Voices of Recovery:

“True comfort is to be found in the balance and sanity of abstinence.  So deep and pure is this comfort that it is well worth whatever trouble or pain I might have to pass through to attain it.” – For Today, p. 253

When I woke up this morning, I was reminded that I have nothing to fear in whatever the Creator will make of me.  When I consider the health I enjoy now compared to the aches, pains, immobility, hypertension, gastric discomfort, chronic colds, and overall state of constant exertion I was in before, I can say without any hesitation whatsoever that it is most definitely worth whatever it takes to work this program!  Even early on, before the pounds of hate melted from my body, the clarity of abstinence was well worth the pain of finding the broken pieces of me in the food fog that preceded it.

The VOR contributor described removing the deep feelings of the past, which mostly came at night, like an exorcism of so many ghosts with the use of OA’s tools and fellowship.

From Proverbs 3:

21My son, preserve sound judgment and discernment, do not let them out of your sight.”  There are promises that go with this warning.  Among them are these, “24when you lie down, you will not be afraid; when you lie down, your sleep will be sweet.”  I was reminded by the VOR entry that nighttime is an especially difficult time for one recovering from negative thought patterns.  That’s the witching hour of my house, when my “what if?” rafters start to creak, my resentments begin to rattle their chains, and my regrets fill the darkness with moaning.  It is when I lie down that the lies fill my room with those ghostly fears, built on the hurts of my past.  God’s promise is that sound judgment and discernment will clear the bats from my belfry, and allow me to enjoy the freedom of nights (and days) without remorse and fear, balanced between the past and future, nestled safely in a spot called “grace” one moment at a time.

From my reading through the Bible, currently in 2 Kings 24 and 25:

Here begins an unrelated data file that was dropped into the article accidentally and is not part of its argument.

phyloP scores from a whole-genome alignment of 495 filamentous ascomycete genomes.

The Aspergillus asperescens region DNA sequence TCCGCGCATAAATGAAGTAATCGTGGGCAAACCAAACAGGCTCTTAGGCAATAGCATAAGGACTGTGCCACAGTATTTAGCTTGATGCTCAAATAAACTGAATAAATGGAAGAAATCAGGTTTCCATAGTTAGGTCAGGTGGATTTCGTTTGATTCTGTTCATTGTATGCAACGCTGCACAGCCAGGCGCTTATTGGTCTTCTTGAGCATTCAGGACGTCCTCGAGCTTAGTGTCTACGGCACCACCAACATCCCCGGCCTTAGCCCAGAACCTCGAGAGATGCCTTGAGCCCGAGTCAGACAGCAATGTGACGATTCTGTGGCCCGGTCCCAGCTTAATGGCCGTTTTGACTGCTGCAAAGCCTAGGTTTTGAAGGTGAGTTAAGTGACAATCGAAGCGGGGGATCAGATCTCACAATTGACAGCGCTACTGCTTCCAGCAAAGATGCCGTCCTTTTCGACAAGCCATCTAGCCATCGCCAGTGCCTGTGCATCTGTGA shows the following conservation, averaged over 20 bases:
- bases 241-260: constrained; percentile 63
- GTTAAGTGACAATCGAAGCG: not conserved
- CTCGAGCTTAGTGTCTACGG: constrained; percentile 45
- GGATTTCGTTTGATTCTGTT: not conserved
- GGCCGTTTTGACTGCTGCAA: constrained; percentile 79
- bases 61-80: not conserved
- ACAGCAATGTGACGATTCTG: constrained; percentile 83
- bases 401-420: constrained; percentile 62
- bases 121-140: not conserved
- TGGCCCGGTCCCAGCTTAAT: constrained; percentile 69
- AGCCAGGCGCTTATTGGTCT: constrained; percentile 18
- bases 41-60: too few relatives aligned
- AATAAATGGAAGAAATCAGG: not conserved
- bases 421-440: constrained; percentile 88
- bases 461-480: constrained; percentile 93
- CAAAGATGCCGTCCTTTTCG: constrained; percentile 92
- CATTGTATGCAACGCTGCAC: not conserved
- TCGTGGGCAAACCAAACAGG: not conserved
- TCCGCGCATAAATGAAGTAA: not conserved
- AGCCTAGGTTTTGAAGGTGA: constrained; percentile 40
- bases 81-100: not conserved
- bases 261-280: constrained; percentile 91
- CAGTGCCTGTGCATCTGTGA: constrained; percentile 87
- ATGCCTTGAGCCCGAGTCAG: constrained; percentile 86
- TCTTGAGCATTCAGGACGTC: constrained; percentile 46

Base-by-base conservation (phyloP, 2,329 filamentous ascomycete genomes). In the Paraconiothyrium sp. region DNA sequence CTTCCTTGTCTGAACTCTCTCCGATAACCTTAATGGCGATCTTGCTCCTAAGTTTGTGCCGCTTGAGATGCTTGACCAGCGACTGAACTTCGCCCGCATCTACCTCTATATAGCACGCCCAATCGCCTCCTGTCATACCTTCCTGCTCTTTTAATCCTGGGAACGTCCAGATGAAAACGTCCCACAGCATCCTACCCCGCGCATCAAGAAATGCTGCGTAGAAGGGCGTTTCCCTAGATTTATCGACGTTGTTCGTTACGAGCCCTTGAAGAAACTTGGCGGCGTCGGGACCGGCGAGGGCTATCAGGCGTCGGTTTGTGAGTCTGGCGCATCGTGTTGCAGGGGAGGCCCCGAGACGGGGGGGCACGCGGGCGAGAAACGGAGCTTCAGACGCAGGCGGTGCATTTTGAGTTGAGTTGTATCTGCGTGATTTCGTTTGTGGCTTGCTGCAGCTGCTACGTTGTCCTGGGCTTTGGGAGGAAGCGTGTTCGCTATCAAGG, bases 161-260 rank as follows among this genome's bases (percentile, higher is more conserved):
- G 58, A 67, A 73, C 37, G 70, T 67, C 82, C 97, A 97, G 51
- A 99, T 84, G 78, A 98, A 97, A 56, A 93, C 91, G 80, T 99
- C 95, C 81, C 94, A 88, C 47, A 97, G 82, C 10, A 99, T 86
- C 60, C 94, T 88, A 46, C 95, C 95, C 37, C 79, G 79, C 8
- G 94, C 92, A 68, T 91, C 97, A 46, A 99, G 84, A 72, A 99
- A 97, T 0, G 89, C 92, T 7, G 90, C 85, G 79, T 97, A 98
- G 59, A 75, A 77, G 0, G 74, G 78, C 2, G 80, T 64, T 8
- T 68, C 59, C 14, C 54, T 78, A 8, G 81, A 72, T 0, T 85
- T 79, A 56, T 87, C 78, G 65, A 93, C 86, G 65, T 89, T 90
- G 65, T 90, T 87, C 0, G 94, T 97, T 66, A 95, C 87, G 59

1During Jehoiakim’s reign, Nebuchadnezzar king of Babylon invaded the land, and Jehoiakim became his vassal for three years.  But then he changed his mind and rebelled against Nebuchadnezzar.”   “13As the LORD had declared, Nebuchadnezzar removed all the treasures from the temple of the LORD and from the royal palace, and took away all the gold articles that Solomon king of Israel had made for the temple of the LORD.  14He carried into exile all Jerusalem…”   Nebuchadnezzar left Jehoiakim’s uncle, called Zedekiah, to reign.  Later, Zedekiah also rebelled against the king of Babylon, and brought on the annihilation of Jerusalem, its temple, the palace, and the exile of all the rest of its people.  (2 Kings 25) Even the poorest, which had been left to farm the ruins, rebelled, killed their governor and the Babylonians with him, and then fled to Egypt.  According to 2 Kings 24:20, “It was because of the LORD’s anger that all this happened to Jerusalem and Judah, and in the end he thrust them from his presence.

This reminds me of one of my favorite prayers, from Psalm 51:

10 Create in me a pure heart, O God,

   and renew a steadfast spirit within me.

11 Do not cast me from your presence

   or take your Holy Spirit from me.

12 Restore to me the joy of your salvation

   and grant me a willing spirit, to sustain me.

Part of my natural reality is a tendency toward rebellion – toward doing what I feel like rather than what I know to do or that is good for me; a changing of the mind, so to speak, from the commitment to submit to the exertion of self-will.  This rebellion from the Creator’s architectural plan has always brought about disaster.  The only way for me to find fulfilled purpose and contentment is to submit to the blueprint of the Architect.  The Creator means me no harm.   It is rebellion that makes me step out of alignment and gets me cut away like a stray branch.  Even the good grass is treated like a weed when it grows out of bounds.  This is the power prayer of compliance: “God I offer myself to You, to build with me and to do with me as You will.”

From The Twelve Steps and Twelve Traditions, page 40:

It is when we try to make our will conform with God’s that we begin to use it rightly.  To all of us, this was a most wonderful revelation.  Our whole trouble had been the misuse of willpower.  We had tried to bombard our problems with it instead of attempting to bring it into agreement with God’s intention for us.  To make this increasingly possible is the purpose of A.A.’s Twelve Steps, and Step Three opens the door.

Have a blessed day (OD@aT)

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